A two years old girl presented with history of urinary retention since 2 months. It was associated with decrease urinary output and painful micturation since 1 month. She also had a history of gradual abdominal distention with mild abdominal pain. She is a product of consanguineous marriage with death 2 of her preceding sibling due to unknown reasons at age of 3 months and 2 years. Her general physical examination was normal. Her abdominal examination showed massive abdominal distention with positive fluid thrill and shifting dullness. A rounded, fixed mass felt at the pelvic area with smooth surface. Her rectal examination showed tenderness at the anterior rectal wall. She had normal breast and genetalia. Normal blood & urine tests. Abdominal ultrasound showed a mixed echogenicity mass measuring 11.5x6.7cm with both solid and cystic components arising from the pelvic area with gross ascites. Contrast enhanced CT scan shows massive ascites and a large, heterogenous, solid cystic mass in lower abdomen & false pelvis (11x8.1x7.5cm); originating from the left adenxa with no internal calcification. There was associated with abdomen-pelvic ascites. Rest of abdominal viscera, peritoneium and lymph nodes were unremarkable. Her Alfha fetoprotein and bHCG were normal. On exploratory Laprotomy 1 liter of Ascitic fluid was drained with samples sent for analysis. Left salpingo-opherctomy was done as the mass was originating from the left ovary figure 1. Uterus, right ovary and lymph nodes were grossly normal. Peritoneal fluid cytology was negative for malignant cells. Grossly the mass was having mixed cystic and solid areas, weighting 1.3kg with some focal areas of hemorrhage figure 2. Histopathological examination Microscopic features show diffuse sheets and macrofollicular pattern of tumor cells. The malignant cells were polygonal and small. The cytoplasm was abundant and amphophilic. The nuclei were atypical without grooves and show conspicuous nucleoli at places. Mitotic activity was more than 10 cells/10 hpf. Large tumor cells with extensive lutenization were seen focally, presenting the cal component of ovarian stroma that is compatible with Juvenile granulosa cell tumor figure 3. Immuno-histo-chemistry was positive for Inhibin and CD99 and negative for EMA, CD117 and alpha feto-protein. Bone scan and chest radiographs were unremarkable. Based on FIGO staging system this patient is stage IA. On 3 months follow up patient is doing well and her urinary retention relieved, however she is on long term follow up due to late recurrence.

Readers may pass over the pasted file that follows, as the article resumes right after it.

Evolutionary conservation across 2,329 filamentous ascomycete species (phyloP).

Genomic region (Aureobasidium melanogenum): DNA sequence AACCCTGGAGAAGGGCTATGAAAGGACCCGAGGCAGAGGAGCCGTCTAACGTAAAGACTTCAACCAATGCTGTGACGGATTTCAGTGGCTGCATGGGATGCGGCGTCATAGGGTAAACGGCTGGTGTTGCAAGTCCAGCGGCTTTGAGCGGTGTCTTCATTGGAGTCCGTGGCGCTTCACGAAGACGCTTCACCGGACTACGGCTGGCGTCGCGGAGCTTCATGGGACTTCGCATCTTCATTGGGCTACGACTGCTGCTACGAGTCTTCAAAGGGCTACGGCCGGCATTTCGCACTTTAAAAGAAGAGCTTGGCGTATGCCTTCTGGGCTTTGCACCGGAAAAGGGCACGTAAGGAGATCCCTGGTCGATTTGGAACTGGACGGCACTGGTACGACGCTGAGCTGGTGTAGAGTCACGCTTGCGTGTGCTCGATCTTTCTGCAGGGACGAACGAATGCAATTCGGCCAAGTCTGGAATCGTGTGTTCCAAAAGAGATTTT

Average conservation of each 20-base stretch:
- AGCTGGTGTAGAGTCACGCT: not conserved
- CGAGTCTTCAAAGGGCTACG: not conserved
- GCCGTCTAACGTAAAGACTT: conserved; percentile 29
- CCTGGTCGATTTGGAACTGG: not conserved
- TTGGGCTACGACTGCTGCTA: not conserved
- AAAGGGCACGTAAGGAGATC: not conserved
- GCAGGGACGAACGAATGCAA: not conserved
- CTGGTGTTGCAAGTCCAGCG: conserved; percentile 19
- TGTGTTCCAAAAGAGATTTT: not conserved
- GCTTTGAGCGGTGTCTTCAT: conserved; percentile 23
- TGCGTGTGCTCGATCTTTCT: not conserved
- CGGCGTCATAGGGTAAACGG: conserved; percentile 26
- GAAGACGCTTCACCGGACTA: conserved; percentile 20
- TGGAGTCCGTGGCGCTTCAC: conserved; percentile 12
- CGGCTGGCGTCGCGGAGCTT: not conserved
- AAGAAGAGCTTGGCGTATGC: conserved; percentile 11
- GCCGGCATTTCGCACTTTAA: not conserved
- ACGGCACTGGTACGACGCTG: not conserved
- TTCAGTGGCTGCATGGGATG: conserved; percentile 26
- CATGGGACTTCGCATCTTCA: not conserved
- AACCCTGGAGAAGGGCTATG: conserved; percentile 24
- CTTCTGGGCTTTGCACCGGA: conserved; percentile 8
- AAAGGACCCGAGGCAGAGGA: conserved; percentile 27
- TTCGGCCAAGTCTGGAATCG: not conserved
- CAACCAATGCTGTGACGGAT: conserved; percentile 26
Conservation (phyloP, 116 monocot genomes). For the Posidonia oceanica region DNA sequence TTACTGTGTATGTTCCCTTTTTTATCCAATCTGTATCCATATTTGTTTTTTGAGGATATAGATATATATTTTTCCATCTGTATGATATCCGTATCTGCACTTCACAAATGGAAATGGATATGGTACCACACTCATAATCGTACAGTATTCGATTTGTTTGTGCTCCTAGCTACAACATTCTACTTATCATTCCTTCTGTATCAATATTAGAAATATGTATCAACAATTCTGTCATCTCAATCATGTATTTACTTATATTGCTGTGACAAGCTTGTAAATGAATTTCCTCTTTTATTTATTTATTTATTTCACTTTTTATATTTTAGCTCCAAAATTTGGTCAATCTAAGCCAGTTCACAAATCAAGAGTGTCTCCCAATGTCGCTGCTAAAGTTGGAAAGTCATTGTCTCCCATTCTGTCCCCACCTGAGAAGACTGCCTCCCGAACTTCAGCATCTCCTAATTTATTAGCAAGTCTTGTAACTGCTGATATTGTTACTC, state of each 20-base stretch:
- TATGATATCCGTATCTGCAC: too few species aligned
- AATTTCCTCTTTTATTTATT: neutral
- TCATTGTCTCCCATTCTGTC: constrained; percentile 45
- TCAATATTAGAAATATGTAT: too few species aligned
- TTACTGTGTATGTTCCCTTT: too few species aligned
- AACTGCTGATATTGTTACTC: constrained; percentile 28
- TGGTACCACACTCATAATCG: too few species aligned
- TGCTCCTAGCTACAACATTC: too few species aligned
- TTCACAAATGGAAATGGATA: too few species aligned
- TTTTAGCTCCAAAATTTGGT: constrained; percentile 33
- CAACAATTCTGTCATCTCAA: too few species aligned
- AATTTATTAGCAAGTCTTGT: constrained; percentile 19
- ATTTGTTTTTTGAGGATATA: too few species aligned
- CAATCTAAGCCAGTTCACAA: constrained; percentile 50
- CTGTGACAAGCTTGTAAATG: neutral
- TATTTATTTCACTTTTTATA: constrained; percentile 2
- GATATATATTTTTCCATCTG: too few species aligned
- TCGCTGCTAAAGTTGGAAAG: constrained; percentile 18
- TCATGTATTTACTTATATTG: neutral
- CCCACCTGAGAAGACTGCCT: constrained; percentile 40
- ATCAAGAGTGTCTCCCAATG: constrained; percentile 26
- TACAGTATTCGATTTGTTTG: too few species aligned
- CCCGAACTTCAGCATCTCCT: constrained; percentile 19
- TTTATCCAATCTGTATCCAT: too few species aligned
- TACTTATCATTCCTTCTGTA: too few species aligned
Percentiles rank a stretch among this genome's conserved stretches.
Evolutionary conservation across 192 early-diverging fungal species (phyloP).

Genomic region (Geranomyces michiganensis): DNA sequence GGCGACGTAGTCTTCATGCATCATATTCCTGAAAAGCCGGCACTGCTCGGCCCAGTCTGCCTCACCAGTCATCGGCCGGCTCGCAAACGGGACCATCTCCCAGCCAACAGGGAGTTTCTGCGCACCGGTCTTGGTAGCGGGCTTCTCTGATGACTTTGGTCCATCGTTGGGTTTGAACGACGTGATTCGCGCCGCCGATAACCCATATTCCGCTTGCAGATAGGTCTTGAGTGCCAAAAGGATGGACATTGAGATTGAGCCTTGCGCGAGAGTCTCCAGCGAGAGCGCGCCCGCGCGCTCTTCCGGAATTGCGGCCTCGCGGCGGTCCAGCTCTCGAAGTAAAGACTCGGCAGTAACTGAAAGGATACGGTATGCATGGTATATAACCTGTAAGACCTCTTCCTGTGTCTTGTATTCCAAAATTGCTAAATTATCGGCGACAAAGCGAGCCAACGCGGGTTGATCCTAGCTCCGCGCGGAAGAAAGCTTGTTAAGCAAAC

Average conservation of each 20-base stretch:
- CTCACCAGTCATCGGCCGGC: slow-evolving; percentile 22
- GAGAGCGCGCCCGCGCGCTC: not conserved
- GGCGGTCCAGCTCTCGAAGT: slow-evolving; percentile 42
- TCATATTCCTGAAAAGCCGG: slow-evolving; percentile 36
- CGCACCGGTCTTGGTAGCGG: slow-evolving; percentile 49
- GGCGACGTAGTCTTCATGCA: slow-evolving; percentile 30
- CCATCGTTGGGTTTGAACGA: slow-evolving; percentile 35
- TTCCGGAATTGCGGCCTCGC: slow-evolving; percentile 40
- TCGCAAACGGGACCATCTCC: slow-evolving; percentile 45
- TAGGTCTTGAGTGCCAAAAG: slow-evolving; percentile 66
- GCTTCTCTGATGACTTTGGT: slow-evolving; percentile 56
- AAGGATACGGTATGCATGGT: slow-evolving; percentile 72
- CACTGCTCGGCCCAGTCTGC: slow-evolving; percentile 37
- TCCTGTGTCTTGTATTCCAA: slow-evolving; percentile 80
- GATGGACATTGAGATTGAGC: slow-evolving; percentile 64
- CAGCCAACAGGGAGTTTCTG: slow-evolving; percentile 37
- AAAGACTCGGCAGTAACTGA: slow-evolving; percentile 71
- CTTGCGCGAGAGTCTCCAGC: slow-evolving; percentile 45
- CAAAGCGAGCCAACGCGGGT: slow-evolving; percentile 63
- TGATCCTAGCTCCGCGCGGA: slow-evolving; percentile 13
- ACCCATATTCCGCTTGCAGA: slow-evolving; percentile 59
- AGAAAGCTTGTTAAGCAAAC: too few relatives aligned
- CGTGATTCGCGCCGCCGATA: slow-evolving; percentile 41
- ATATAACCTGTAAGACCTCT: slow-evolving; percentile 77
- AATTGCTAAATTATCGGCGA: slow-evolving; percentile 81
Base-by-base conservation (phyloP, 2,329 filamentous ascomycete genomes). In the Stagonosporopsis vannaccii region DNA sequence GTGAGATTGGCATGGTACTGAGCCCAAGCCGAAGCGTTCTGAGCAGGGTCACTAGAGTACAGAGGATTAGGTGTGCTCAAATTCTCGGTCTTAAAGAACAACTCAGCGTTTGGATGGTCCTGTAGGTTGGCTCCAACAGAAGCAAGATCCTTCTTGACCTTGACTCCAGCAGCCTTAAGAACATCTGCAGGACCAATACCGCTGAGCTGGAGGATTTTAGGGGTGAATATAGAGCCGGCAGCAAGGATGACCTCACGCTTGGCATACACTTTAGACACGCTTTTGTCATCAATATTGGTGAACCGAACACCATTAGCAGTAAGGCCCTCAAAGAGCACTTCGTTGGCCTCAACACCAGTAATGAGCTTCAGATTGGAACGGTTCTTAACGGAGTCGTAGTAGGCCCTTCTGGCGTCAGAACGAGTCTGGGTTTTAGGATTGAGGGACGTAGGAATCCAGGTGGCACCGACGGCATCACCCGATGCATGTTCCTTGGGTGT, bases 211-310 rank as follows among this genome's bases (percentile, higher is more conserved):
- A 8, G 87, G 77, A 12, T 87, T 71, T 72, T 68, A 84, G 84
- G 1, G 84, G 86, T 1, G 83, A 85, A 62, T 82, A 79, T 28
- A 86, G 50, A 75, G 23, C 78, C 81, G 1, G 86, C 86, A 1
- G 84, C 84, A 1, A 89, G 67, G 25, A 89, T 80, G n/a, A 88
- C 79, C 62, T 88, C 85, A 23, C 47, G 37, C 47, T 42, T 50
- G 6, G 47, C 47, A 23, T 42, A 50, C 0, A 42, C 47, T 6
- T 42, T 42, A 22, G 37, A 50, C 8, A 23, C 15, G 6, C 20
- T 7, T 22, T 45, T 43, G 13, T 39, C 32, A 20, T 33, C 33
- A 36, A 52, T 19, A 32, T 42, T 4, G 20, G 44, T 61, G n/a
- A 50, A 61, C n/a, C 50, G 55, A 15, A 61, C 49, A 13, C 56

Figure 1: Intra-operative picture showing the mass originating from the left ovary with intact capsule.